The tough choice to open schools during a pandemic or offer distance learning is currently weighing on the minds of every district in the nation. As these districts begin to plan for the new school year, many are weighing their options to ensure the safety of students and faculty. Along with the safety concerns, districts need to address the availability for all students to attend virtual classrooms and the technology they have available at home.
In a recent study by The National Center for Education Statistics, teachers provided information about the use of technology while students worked from home during the 2018-19 school year. This study addresses the challenges that students with limited access to technology face in completing online homework assignments. The study found while computers and internet service might exist in students’ households, computer availability for homework and the reliability of computer connections to the internet can vary considerably. The ability to reach all students, regardless of online availability, is the core of the virtual classroom issue.
Below are some highlights from the study:
- Twenty-six percent of teachers reported that students have district-provided computers for use at home.
- Of those teachers that did not report district-provided computers, they estimate 81% of students had access to computers at home while another 8% could borrow computers short-term.
- Nearly 75% of teachers felt their students had reliable internet access at home.
- Teachers reported that less than 10% of students need to rely on public locations to access internet school work.
- About one-third of the teachers surveyed estimated the majority of their students had access to a smartphone at home and thought they could be useful for school assignments.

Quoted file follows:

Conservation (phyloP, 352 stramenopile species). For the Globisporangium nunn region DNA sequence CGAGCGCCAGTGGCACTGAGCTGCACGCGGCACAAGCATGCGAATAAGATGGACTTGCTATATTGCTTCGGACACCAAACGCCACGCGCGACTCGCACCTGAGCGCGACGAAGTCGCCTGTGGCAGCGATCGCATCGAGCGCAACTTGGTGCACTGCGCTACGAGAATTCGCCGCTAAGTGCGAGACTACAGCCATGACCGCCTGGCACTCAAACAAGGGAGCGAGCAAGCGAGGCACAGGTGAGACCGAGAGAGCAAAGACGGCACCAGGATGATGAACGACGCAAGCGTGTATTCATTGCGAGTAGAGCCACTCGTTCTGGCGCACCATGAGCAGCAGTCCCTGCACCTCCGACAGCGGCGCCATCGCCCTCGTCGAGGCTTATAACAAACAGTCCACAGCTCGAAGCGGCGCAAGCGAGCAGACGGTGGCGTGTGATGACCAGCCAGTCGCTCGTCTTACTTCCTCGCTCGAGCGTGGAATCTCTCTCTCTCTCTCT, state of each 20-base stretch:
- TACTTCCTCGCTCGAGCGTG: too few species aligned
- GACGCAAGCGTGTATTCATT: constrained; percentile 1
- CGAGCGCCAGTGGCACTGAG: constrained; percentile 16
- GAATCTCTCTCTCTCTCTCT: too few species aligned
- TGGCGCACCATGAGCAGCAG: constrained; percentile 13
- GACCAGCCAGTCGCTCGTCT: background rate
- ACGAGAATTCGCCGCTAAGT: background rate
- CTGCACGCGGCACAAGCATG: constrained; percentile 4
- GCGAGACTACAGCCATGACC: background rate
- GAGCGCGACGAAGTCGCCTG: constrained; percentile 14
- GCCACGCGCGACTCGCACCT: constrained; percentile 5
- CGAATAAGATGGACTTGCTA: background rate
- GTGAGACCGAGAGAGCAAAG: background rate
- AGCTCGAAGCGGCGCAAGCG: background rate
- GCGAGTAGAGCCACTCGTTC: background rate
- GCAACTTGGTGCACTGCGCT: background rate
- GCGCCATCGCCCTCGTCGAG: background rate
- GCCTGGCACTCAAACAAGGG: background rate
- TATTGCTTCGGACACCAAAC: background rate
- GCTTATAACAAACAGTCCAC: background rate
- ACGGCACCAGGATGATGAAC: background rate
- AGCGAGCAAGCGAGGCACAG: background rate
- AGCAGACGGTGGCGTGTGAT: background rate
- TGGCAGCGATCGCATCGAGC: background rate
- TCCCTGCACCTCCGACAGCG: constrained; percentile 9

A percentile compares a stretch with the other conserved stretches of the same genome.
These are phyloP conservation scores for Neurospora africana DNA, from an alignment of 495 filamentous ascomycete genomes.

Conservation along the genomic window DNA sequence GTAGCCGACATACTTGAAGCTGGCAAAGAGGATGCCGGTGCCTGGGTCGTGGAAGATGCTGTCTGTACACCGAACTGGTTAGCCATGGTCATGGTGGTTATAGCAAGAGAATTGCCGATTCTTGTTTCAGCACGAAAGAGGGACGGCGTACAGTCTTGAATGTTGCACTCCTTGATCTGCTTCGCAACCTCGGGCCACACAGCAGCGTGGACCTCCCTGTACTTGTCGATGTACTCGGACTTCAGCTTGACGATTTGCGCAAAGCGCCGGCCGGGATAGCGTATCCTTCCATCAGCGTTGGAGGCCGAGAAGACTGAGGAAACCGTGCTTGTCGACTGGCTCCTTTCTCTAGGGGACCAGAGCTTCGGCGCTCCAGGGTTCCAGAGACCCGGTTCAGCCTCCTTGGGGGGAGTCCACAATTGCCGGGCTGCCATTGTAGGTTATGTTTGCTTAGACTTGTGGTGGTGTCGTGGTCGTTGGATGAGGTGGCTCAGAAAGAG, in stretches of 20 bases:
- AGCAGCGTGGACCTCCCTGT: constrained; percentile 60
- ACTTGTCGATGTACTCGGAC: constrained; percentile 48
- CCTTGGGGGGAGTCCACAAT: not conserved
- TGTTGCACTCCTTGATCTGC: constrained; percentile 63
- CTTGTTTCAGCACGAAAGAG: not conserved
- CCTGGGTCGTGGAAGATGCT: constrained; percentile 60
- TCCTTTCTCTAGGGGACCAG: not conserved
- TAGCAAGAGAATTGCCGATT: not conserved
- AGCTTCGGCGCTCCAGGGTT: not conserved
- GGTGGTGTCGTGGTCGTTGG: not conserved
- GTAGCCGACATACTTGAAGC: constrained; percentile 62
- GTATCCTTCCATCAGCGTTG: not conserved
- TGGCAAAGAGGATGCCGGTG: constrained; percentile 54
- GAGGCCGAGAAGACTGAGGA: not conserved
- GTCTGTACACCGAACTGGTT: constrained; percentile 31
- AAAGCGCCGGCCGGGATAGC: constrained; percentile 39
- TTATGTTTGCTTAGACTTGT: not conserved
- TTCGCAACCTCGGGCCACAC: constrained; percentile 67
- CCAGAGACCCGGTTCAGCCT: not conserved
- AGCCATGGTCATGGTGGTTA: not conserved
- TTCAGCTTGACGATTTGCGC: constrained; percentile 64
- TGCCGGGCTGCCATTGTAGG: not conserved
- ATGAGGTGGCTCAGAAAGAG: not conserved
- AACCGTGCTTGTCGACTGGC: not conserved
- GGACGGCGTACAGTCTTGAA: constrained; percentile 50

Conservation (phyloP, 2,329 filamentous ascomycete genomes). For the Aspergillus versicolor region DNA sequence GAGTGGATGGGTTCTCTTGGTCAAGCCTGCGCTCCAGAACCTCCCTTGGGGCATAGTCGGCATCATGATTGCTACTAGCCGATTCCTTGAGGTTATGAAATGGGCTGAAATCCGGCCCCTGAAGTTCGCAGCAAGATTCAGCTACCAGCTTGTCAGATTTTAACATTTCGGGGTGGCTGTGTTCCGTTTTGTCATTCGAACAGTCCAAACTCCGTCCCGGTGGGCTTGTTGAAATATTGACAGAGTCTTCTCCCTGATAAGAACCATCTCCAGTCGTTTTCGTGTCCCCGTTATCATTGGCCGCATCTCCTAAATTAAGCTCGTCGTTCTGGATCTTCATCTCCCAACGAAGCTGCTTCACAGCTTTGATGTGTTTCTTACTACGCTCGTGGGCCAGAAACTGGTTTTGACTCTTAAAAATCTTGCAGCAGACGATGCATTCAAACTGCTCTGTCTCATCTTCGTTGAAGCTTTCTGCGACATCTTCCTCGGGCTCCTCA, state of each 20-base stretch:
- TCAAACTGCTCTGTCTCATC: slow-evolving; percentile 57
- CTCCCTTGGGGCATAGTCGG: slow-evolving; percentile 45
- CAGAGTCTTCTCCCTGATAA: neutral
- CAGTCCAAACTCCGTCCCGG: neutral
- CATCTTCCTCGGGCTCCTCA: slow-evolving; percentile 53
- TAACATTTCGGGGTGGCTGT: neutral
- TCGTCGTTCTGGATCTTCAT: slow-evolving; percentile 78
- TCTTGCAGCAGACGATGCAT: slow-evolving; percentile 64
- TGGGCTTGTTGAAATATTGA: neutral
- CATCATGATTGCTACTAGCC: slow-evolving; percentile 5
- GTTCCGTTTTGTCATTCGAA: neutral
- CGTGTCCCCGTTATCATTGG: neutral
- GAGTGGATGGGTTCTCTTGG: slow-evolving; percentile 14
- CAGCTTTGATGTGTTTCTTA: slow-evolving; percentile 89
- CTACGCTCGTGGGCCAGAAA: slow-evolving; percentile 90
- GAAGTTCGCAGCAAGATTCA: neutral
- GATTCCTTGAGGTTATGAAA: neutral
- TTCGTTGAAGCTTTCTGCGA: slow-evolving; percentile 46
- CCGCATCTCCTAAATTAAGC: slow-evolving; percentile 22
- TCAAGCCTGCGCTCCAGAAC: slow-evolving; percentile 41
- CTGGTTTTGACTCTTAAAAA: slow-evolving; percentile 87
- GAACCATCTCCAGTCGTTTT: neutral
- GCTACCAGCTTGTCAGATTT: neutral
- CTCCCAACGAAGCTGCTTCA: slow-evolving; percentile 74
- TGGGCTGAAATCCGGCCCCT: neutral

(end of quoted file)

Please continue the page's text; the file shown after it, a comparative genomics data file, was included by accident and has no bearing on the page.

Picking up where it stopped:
- Teachers that reported giving online assessments found that the majority of their students were somewhat to very prepared for the technology needed for the assessments.
- About three-fourths of teachers also provide alternative homework assignments either in hard-copy or additional in-class time to complete the assignments.
With the findings of this study, its no wonder districts are heavily weighing their options. The digital divide between urban and rural communities remains an issue. As many rural communities struggle to get reliable access to broadband connections, the chance for students to fall behind exceeds those in an urban setting. Income is another factor restricting broadband connection. Lower-income families tend to be more dependent on their smartphones for internet and lack access to laptops or tablets to complete online homework. Teachers need to consider this digital divide when assigning online work.
Just as the government works to contain the disease, school districts must work to tackle the shortcomings of limited access to technology with their students so all can succeed. Ideally the digital divide will be lessened and that may be one of the few positive outcomes that we will see in the next year.
By: Sharla Schuller